0905MUWurdackFieldDay1PIXsr.cfm MU Wurdack Research Center field day set for Oct. 5
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MU Wurdack Research Center field day set for Oct. 5

Missouri


NITRATES--Rob Kallenbach, MU forage specialist, explains how nitrates accumulate in forages at a recent MU field day. (Courtesy photo.)

Producers can learn strategies to stretch hay supplies, supplement poor-quality forage and renovate their pastures, and see a sawmill demonstration and more at the University of Missouri Wurdack Research Center's annual field day Oct. 5. Tours start at 9 a.m. Free lunch will be provided after morning tours.

Nestled along the Meramec River in the northeastern Ozarks, the center conducts demonstrations and research in integrated livestock, forages, forestry, agroforestry and wildlife management practices for the Ozark region of Missouri. It's part of a network of research centers across Missouri, extending the College of Agriculture, Food and Natural Resources' research to more than 14,000 acres to meet the regional research and demonstration needs of agricultural producers and natural resource managers.

Attendees can connect with University of Missouri experts at nine presentations throughout the day.

Herd culling strategies

Livestock producers across the Midwest have faced some tough decisions concerning their herds this summer, including deciding to cull. Ted Cunningham, livestock specialist for MU Extension, will discuss strategies to inform those difficult decisions to help producers get those most out of each ounce of forage and feed.

Cunningham recommends a pregnancy examination as one of the best tools to inform culling decisions. "Open cows, cows that don't wean a good calf this fall and cows that have any type of defects should be first to go," he said. "Look at your records and identify the lower-performing cows," Cunningham added. "If they don't fit your available resources it's time to get rid of them or consider different management options."

Cunningham will help produces make truly smart culling decisions to keep the highest percentage of productive cows in the herd based on feed resources. He'll also share marketing strategies for culled cows.

Renovating forages

Sometimes, opportunity follows adversity. Will McClain, MU Extension agronomist, will share strategies for producers to improve pastures following the hot, dry summer. McClain said the first step for producers is to evaluate what they had prior to the drought. "Was it a good stand? If it was healthy and not grazed too hard it's likely to return; forages are much more tolerant of drought than flooding. Many of the perennials that look dead will come back--if we get some rain this fall."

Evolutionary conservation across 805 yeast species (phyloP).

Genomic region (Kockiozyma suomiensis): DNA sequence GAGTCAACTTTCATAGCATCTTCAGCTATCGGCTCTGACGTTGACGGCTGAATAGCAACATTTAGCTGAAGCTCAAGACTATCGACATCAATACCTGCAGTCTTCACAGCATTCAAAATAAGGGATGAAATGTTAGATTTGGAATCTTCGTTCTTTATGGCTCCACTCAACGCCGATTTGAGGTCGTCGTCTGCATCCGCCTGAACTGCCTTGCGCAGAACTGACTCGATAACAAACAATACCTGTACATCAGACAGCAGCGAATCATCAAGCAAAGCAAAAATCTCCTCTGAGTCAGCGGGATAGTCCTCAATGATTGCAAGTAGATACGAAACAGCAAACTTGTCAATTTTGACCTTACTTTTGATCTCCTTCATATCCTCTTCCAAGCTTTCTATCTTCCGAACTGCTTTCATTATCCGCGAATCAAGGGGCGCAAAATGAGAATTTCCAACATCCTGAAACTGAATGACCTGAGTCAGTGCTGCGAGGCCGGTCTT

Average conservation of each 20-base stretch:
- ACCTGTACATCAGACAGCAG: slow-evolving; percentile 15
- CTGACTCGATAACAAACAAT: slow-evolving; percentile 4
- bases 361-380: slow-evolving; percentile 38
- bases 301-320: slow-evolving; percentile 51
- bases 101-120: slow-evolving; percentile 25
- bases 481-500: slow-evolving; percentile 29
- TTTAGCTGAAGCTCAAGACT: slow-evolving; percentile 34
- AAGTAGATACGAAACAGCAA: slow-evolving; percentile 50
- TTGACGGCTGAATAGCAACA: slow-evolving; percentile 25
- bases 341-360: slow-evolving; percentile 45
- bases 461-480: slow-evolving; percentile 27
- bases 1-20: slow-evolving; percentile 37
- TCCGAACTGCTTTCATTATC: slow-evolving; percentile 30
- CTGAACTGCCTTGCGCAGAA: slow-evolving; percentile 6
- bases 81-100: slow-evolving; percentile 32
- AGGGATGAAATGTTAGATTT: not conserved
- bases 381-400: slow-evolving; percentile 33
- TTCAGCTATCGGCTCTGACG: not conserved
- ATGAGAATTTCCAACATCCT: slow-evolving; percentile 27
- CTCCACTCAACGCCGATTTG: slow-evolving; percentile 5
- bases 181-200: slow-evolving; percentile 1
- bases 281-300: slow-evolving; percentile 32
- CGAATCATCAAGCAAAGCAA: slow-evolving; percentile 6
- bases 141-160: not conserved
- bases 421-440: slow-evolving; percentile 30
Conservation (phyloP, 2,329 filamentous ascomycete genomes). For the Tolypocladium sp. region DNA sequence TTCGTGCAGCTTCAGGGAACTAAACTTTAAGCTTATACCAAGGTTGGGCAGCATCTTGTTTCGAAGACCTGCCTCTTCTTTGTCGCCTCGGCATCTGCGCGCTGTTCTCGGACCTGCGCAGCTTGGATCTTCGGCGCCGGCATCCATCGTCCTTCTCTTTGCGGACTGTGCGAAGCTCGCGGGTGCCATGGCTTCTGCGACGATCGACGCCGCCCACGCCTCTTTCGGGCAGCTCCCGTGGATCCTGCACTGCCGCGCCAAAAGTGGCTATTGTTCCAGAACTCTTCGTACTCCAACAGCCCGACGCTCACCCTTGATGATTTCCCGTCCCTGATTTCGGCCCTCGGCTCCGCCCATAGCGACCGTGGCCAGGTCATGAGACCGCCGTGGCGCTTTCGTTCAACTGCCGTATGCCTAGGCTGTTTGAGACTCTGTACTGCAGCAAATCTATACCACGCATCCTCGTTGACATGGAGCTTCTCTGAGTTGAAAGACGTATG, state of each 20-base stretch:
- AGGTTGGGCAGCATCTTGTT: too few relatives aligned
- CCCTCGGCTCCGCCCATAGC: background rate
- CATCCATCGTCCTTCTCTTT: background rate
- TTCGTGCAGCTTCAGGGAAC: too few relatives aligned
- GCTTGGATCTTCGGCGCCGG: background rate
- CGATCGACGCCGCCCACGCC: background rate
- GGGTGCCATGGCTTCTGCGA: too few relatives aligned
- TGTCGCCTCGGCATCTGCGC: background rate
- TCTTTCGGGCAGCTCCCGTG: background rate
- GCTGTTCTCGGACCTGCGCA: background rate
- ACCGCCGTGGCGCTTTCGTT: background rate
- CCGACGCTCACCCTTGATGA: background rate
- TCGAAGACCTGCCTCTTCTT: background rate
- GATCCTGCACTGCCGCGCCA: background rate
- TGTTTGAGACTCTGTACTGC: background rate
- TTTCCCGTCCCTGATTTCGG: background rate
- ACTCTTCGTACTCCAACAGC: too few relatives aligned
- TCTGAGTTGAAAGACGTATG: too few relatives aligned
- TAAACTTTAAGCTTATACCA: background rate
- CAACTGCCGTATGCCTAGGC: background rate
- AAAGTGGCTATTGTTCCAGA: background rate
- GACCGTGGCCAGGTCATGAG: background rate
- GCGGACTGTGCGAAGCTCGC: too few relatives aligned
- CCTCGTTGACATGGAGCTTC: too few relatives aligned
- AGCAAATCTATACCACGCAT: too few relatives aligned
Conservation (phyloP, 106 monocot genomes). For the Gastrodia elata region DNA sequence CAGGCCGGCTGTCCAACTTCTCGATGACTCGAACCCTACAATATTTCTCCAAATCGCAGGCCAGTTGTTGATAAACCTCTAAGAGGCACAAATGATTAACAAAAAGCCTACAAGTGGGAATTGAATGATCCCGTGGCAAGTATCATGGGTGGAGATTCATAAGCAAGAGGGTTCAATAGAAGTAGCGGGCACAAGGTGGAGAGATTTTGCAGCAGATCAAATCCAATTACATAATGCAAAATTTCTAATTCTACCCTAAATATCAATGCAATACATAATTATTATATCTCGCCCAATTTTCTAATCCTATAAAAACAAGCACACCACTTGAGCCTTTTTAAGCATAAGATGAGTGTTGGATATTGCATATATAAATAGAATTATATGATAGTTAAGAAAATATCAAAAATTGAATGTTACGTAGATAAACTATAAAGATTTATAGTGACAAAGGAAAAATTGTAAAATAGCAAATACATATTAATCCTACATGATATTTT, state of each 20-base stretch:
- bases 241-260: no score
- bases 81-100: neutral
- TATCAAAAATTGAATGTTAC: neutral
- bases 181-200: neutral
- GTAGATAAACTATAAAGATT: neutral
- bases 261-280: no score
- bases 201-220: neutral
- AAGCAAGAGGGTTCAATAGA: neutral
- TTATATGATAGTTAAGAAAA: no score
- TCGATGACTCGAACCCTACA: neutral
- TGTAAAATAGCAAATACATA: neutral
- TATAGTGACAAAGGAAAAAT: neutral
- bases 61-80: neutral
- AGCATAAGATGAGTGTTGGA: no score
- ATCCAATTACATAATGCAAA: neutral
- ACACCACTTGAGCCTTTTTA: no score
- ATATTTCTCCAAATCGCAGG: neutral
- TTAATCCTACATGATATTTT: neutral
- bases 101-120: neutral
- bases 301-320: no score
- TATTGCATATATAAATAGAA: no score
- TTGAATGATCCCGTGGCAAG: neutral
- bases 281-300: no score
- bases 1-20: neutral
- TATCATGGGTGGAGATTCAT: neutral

"It's important to consider your individual situation, but generally you'll get more bang for your forage dollar if you fertilize versus overseeding a winter forage," he said.

McClain will discuss three options for improving pastures: fertilizing, planting winter annuals such as winter oats or rye as a quick fix, or completely renovating a pasture.

"This might be a good year to take a pasture out of production and plant a smother crop, spray in the spring and reseed with a better variety," McClain said.

Improve your herd for premium profits

During lunch a new program designed to improve profitability of beef cow-calf operations, "Quality Beef by the Numbers," will be discussed. Mike Kasten, program director, will describe the aims of the long-term program and how producers can get involved.

Quality Beef by the Numbers is a university and industry joint project to boost the supply of USDA choice- and prime-grade beef produced in Missouri and neighboring states. The program utilizes the best genetics, production practices and management techniques to increase the percentage of cattle that grade at the two highest levels. Selling better beef will put more profits into the pockets of producers, Kasten said.

Kasten is a cattle producer and has focused on improving his herd for more than 30 years. He'll share his personal experience with AI, total performance evaluation and total carcass evaluation.

"This technology can benefit any size producer," Kasten said. "The beauty of the market is that producers can get paid on individual animal basis for individual market value."

Consumer demand for USDA prime-grade beef has risen significantly in the last several years and feedlots are paying premium prices to producers--more than $400 more per head for cattle that grade prime. Kasten will outline the project and take questions from producers.

For more information, contact Dusty Walter, superintendent of Wurdack Research Center, at WalterW@missouri.edu or 573-884-7991.

CAFNR is changing the core components of society that impact what we eat, where we live and how we'll face tomorrow. As the University of Missouri's College of Agriculture, Food and Natural Resources, we are at the forefront of research and education, working toward global sustainability.

Date: 9/17/2012



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